Buster Keaton Joseph Francis Keaton) American Comic Actor Mainly in Silent Films

Buster Keaton can smile

Buster Keaton Can Smile and Yawn, Too, If He Wishes, by Gertrude Chase – originally published in the New York Telegraph on October 8, 1922

A small dark man stepped from the elevator at the Hotel Ambassador looking as solemn as an owl, which is the old-fashioned way of saying as solemn as Buster Keaton, for it was none other than the man without a smile. He followed us into the reception room and sat down with the deliberation of a patient setting himself in a dentist’s chair. Then he surprised us with a smile that would rank highly with any we have ever seen. (more…)

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Natalie and Buster Keaton - marriage

Buster Keaton’s marriage

Buster Keaton’s Marriage — Only Three Weeks – by Willis Goldbeck, originally published in Motion Picture, October 1921

“Silence is of the gods; only monkeys chatter.” I sat once in a famous theater in the London Haymarket, and heard that proverb drip from the oily tongue of an aged Chinese philosopher. It glittered for the moment on the surface of my mind and then sank into the depths; depths termed by a recently famous philosopher and theorist, the Unconscious. I sat, not very long ago, in Wonderful Harry’s restaurant, opposite the Metro Studio, in Hollywood, beside Buster Keaton, a recently famous comedian, and that proverb, lost for two years or more, rose again, uninvited, to the surface of my mind. If silence be of the gods, I thought, then Buster’s middle name is Zeus. (more…)

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Portrait of Buster Keaton, the great stone face, in his trademark hat

Buster Keaton tumbling to fame

Tumbling to Fame, by Malcolm H. Oettinger — originally published in Picture-Play Magazine, December 1920

If you’re a “big-time” vaudeville devotee you’ll remember “The Three Keatons.” You may not remember the name, but, if you ever saw them, you couldn’t forget the big comedy Irishman who used to pick up his five-year-old son by the back of the coat collar and hurl him across the stage into the middle of the back drop.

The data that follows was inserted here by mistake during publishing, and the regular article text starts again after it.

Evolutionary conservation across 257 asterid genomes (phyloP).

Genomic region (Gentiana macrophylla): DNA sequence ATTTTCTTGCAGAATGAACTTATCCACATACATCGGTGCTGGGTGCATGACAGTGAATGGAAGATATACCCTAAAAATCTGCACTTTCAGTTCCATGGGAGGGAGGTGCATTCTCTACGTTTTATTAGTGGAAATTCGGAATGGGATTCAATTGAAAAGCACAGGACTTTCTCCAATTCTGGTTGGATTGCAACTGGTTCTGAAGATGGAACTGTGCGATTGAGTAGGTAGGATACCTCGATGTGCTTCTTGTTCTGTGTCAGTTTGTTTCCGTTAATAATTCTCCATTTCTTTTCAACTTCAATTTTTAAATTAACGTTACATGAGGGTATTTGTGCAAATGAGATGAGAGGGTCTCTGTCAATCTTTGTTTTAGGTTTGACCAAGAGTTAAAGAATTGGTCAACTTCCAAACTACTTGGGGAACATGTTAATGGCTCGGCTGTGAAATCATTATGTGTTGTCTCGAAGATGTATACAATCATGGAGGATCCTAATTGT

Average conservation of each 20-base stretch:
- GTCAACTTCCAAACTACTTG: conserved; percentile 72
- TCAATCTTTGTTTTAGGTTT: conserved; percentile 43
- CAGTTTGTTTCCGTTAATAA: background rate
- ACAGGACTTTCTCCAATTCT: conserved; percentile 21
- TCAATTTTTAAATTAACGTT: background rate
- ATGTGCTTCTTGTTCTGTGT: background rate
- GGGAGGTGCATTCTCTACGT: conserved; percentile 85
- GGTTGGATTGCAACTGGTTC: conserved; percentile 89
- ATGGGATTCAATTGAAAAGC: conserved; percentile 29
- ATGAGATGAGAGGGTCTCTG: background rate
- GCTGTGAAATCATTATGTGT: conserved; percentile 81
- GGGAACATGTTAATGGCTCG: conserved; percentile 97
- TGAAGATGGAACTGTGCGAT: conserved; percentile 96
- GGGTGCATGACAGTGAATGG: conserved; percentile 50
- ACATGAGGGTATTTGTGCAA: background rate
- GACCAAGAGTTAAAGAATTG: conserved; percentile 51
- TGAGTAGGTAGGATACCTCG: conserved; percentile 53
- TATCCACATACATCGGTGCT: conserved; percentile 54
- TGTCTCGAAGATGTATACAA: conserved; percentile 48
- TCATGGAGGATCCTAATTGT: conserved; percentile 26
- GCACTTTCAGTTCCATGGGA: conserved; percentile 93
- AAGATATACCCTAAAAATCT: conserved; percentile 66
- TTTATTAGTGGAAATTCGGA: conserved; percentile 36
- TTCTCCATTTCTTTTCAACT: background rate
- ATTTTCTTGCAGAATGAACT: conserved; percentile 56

The animated football, known as “Buster” Keaton, and now grown up, is being featured in a new set of comedies about to be released by Metro. It was an easy step from the rough-and-tumble work of the vaudeville stage to screen comedies, and Buster is quite satisfied with the career for which he began in his infancy, for his first public appearance as a member of “The Three Keatons” was when, at the age of six weeks, he was carried onto the stage on a tray by his father! And Pa Keaton didn’t wait any longer than necessary to begin making more vigorous use of his young son and heir as comedy material. (more…)

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Buster Keaton and dog

Buster Keaton Bursts Into Stardom, by Grace Kingsley

Buster Keaton Bursts Into Stardom, by Grace Kingsley — originally published in the Los Angeles Times, May 16, 1920

“I gotta do some sad scenes. Why, I never tried to make anybody cry in my life! And I go ’round all the time dolled up in kippie clothes–wear everything but a corset! Can’t stub my toe in this picture nor anything! Just imagine having to play-act all the time without ever getting hit with anything!”

It was Buster Keaton, bleating out his sorrows about portraying Bertie, the Lamb at Metro. He is appearing in “The New Henrietta,” [“The Saphead“] prior to starting work on his new starring contract in comedies. (more…)

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